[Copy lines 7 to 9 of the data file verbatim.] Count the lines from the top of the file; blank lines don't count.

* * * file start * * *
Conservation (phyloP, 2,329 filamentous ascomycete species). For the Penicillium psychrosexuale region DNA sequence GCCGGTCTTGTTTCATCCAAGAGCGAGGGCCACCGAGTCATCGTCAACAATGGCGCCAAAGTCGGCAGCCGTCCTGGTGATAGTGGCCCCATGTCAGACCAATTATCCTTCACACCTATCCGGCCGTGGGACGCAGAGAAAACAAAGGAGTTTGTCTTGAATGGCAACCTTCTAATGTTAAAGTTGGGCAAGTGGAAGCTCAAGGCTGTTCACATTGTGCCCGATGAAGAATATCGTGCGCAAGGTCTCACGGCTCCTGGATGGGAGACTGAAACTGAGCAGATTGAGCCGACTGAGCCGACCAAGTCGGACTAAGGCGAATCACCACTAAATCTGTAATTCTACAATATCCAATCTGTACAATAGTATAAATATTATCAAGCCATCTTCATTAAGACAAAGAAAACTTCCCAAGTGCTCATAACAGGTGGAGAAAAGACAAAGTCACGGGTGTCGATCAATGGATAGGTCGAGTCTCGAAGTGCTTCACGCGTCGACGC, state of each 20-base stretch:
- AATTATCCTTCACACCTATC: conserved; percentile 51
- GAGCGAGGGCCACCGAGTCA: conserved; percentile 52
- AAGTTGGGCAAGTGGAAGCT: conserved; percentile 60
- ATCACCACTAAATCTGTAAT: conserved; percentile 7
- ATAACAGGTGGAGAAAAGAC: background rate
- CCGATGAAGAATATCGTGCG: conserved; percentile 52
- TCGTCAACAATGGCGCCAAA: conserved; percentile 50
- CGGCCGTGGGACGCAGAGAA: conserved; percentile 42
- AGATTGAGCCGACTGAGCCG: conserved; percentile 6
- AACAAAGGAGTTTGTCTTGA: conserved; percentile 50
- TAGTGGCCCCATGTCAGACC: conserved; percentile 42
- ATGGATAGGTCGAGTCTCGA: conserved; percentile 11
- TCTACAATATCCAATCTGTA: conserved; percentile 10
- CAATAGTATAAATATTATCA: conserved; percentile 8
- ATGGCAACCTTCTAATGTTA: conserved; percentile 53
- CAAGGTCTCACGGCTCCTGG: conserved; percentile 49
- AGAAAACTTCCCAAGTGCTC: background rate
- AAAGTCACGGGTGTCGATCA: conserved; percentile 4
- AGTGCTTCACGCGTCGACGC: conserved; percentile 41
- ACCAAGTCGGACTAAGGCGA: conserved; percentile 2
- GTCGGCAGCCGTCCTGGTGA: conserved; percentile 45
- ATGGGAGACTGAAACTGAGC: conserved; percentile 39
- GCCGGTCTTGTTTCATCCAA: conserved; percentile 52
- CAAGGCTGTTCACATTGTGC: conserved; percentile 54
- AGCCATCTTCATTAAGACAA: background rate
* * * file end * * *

- CCGATGAAGAATATCGTGCG: conserved; percentile 52
- TCGTCAACAATGGCGCCAAA: conserved; percentile 50
- CGGCCGTGGGACGCAGAGAA: conserved; percentile 42